About 50 bidders and a few onlookers joined the proceedings at the Milford Community Building. Tom Farms was the high bidder on 105 acres just south of Milford, laying on both sides of Old SR 15 and along Waubee Road. Steve Beer added to Tom’s $1,100,000 bid by taking a fourth 55-acre tract on the east side for $380,000. He said after the auction he would put the field to alfalfa.
Earl Wolferman purchased what would become his family’s land after he and Mabel were married in 1924. There they raised crops, pigs, cattle and dairy cows for more than 60 years. The couple also operated Wolferman’s Market downtown and a slaughterhouse on the west side.
They moved into a brick house on the east side of Old SR 15, near the property, where their sons Fritz and Donnie were born. It fell into disrepair and was torn down about 12 years ago. The family also built a white house on the west side of Main Street at the ditch (Mud Creek). Donnie and his wife Sue and their children, Darcy Hively, Deb Pickerell and Doug Wolferman, lived there for a time.
“I remember, Grandpa always called us the neighbor kids,” laughed Pickerell. “He’d always yell to grandma, ‘Mabel! The neighbor kids are here again,’” she said. At one point, the two families switched residences.
Donnie farmed the land full-time after high school and became involved in town activities. He spent several years on the town council. Earl was a charter member of the Milford Lions Club and his son joined, as well.
Donnie Wolferman was well known by Milford students for driving a bus for them to Wawasee High School for years. Good sweet corn was his calling card and the reason most year-round residents and lakers knew him. He passed away in 2008.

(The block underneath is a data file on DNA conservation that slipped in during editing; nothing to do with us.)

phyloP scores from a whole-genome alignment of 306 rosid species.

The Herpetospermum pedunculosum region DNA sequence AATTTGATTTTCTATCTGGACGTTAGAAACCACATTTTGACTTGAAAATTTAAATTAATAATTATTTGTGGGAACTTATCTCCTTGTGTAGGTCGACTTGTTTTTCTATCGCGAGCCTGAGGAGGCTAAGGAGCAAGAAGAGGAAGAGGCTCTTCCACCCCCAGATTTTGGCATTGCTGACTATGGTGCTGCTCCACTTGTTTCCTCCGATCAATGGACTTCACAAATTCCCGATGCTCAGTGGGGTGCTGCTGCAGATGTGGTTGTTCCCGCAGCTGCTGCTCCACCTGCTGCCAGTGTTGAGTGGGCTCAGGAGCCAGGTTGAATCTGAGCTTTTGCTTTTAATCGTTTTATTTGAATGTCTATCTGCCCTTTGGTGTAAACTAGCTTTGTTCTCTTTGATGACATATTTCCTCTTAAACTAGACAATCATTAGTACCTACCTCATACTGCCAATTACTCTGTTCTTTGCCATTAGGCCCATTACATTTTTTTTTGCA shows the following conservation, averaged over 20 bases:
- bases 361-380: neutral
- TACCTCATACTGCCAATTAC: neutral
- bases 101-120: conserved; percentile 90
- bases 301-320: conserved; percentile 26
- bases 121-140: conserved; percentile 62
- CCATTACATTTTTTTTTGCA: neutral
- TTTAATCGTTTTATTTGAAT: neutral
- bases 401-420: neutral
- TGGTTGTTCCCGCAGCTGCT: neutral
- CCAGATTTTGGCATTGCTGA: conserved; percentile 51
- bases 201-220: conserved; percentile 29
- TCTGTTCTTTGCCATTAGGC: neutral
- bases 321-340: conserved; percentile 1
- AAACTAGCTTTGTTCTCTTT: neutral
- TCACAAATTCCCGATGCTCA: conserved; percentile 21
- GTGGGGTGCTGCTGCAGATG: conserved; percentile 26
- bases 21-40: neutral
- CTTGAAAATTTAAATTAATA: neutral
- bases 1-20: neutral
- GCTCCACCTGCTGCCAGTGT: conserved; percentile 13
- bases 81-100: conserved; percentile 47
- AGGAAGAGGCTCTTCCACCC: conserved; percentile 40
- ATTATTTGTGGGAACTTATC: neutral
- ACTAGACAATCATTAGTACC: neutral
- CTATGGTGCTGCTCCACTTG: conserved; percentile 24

In a small wooded section of the largest plot, which family members refer to as “the 80,” Hively and Pickerell remember going hunting for morel mushrooms. Hively also had some great times, she said, that involved the use of old tubs from the slaughterhouse for recreational purposes.
“We’d plug the holes in the bottom and go floating down the creek in them. We thought that was great fun.”
Pickerell got a kick out of driving around the farm. She first got behind the wheel when she was a mere 10 years old, she said, because her Dad needed her to help pull out the tractors he would get stuck in the muck. By age 12, she and her brother were tooling around out on the property in the grocery store’s trucks.
Even though Tuesday’s sale was needed in order to provide health care for their mother, there was some emotion for Wolferman, Hively and Pickerell in letting the property go. “You know it’s the right thing to do, but that doesn’t make it at all easy,” Hively said.
What helps a little is a portion of the proceeds will be reserved in a charitable trust. In about 20 years, that trust will provide two scholarships for WHS FFA and music students, Pickerell said. The FFA designation is because of the family’s two generations of farmers, and music because Sue is a supporter of the music program.